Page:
Sixty-four percent (64%) of voters agree with the president that it is at least somewhat important for Congress to pass comprehensive immigration reform legislation this year, with 33% who say it’s Very Important. Twenty-nine percent (29%) don’t share that sense of urgency, including 12% who say it’s Not At All Important to pass immigration reform legislation this year.

Just 28%, however, think it is even somewhat likely that comprehensive legislation will pass the Senate and the House and be signed by the president this year.

As with most major issues these days, there are sharp partisan differences of opinion. Fifty-two percent (52%) of Democrats, for example, favor the comprehensive plan passed by the Senate that includes more border security and a pathway to citizenship for those here illegally, but 69% of Republicans oppose it. Voters not affiliated with either major party approve of the plan by a much narrower 45% to 39% margin.

Eighty-four percent (84%) of GOP voters and 70% of unaffiliateds feel legalization should come only after the border is secured to prevent future illegal immigration, but just 40% of Democrats agree.

Most voters in all three groups think the federal government is unlikely to follow through and actually secure the border if the new law is passed. But Republicans and unaffiliated voters are a lot more skeptical than Democrats are.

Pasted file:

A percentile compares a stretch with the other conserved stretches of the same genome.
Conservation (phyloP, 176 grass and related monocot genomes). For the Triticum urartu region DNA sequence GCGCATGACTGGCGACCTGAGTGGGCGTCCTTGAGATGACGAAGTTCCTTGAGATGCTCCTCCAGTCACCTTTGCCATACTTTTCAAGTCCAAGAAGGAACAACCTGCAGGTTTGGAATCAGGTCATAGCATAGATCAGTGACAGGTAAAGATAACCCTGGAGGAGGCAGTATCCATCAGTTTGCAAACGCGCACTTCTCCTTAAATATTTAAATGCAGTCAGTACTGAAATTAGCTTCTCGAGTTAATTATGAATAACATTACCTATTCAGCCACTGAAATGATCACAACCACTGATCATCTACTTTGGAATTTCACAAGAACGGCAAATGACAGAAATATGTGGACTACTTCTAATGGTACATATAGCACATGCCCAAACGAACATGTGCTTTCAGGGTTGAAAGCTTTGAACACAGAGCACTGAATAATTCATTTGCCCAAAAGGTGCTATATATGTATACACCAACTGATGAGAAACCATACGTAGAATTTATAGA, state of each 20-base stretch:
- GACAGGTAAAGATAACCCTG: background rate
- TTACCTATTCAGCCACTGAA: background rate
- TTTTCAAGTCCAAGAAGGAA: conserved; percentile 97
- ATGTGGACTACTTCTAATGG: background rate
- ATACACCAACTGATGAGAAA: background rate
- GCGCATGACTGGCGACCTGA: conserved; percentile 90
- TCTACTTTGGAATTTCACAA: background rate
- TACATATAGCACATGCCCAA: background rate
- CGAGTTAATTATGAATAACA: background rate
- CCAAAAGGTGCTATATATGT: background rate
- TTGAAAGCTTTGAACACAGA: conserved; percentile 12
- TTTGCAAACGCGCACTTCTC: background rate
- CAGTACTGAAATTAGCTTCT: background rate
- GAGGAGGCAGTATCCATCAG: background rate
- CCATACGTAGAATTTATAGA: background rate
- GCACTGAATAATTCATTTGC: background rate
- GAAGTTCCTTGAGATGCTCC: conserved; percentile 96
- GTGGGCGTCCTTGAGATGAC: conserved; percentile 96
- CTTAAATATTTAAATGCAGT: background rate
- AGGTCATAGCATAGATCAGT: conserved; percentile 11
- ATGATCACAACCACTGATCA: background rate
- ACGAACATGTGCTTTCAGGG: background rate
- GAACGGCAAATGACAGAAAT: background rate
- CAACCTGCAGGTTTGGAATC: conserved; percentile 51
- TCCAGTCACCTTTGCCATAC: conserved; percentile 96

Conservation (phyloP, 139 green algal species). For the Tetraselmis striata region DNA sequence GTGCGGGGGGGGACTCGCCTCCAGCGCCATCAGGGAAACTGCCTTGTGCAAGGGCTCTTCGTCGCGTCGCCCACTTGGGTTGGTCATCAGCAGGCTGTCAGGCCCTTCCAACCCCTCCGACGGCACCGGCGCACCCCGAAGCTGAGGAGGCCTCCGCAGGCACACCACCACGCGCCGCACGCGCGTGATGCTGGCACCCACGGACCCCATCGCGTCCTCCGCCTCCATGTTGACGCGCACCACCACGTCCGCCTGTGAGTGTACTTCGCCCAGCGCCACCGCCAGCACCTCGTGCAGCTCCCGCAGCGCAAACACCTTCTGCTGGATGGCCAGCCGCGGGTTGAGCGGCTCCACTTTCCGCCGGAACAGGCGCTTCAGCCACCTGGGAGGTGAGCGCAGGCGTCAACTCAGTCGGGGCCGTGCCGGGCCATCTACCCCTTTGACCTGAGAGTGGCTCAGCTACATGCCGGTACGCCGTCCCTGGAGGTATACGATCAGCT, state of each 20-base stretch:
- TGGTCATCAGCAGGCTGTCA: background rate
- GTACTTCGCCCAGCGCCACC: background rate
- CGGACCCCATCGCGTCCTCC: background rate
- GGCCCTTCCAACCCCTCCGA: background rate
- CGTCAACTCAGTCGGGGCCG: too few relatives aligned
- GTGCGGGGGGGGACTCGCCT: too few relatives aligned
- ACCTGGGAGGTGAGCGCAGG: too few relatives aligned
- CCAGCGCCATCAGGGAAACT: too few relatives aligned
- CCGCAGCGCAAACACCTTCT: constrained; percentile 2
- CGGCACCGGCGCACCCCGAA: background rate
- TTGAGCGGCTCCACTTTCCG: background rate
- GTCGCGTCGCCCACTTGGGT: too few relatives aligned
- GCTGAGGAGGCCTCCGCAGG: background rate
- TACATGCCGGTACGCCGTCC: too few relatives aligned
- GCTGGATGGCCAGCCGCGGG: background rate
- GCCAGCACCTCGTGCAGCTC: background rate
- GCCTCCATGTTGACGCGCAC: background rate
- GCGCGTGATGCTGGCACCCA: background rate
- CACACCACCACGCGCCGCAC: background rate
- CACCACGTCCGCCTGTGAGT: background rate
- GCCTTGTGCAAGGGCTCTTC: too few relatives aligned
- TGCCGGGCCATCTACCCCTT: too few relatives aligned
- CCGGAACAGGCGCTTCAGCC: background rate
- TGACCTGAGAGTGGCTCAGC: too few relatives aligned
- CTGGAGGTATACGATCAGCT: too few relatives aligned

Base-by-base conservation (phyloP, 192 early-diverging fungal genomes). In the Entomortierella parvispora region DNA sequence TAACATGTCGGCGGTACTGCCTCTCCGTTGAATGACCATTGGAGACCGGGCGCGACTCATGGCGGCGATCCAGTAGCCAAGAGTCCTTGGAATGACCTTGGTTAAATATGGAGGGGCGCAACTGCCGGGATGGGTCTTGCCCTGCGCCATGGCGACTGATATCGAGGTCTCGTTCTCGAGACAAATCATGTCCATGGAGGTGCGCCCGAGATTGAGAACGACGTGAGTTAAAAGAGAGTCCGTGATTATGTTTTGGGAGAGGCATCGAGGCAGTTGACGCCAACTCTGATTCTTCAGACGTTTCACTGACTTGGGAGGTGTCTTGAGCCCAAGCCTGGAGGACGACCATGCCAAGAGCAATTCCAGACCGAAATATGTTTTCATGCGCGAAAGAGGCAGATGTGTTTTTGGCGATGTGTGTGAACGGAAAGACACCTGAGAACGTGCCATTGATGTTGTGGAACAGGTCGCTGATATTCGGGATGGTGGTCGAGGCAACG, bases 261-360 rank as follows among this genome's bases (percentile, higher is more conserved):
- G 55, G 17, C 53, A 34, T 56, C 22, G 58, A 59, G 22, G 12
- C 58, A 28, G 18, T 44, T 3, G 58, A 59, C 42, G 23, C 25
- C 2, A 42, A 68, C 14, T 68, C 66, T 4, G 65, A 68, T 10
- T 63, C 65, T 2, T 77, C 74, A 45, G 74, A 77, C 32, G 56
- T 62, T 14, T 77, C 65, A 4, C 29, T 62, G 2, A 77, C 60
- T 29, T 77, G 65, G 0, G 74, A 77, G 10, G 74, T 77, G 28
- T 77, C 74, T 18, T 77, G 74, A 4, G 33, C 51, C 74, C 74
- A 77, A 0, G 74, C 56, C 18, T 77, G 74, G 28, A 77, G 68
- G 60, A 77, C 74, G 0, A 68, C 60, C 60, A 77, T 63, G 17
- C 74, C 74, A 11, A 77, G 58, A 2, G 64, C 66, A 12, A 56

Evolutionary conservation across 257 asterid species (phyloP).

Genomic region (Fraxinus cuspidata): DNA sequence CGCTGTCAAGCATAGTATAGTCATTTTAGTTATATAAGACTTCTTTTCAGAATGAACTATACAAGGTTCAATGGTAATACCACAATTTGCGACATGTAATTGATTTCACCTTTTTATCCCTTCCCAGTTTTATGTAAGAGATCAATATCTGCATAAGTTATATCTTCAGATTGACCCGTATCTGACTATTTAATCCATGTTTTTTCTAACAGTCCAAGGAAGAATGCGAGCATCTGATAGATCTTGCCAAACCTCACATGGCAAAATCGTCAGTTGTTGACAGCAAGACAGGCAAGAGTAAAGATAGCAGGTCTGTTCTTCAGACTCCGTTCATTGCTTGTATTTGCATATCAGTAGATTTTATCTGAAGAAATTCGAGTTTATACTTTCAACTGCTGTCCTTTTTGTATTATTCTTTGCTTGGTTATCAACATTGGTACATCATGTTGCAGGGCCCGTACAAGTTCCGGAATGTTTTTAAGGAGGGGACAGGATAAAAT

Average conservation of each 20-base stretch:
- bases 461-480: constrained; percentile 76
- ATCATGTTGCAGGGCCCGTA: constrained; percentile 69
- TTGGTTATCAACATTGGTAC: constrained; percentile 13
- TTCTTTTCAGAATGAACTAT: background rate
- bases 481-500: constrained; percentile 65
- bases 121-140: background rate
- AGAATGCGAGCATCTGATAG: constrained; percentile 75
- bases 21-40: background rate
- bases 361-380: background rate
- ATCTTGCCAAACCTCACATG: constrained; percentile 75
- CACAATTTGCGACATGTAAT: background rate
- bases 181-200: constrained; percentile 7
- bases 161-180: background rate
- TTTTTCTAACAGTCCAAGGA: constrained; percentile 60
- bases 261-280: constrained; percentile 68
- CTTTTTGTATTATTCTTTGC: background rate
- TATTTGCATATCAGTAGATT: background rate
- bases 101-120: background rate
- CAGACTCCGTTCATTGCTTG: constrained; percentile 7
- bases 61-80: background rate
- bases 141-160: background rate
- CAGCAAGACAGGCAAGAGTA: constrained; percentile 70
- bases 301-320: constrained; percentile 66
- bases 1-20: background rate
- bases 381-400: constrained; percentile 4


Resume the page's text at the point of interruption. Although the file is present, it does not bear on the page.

Sixty-two percent (62%) of the Political Class believe the government is likely to secure the border, but 71% of Mainstream voters disagree.

Fifty-seven percent (57%) of voters who favor the Senate bill want the House to pass it as is. Seventy-two percent (72%) of those who oppose that bill want the House to go through it piece by piece and approve only the parts it likes.

California recently became the latest state to authorize driver’s licenses for illegal immigrants, but 68% of voters think illegal immigrants should not be eligible for driver’s licenses in their state.

Only 32% now believe that if a woman comes to this country illegally and gives birth to a child here, that child should automatically become a U.S. citizen. That's the lowest level of support for the current U.S. policy to date.

But 45% say if a family is not in the country legally, their children should still be allowed to attend public school. Forty-two percent disagree.

Sixty-eight percent (68%) believe that immigration when done within the law is good for America.

Additional information from this survey and a full demographic breakdown are available to Platinum Members only.

Please sign up for the Rasmussen Reports daily e-mail update (it’s free) or follow us on Twitter or Facebook. Let us keep you up to date with the latest public opinion news.


The survey of 1,000 Likely Voters was conducted on October 20-21, 2013 by Rasmussen Reports. The margin of sampling error is +/- 3 percentage points with a 95% level of confidence. Field work for all Rasmussen Reports surveys is conducted by Pulse Opinion Research, LLC. See methodology.

View non-mobile site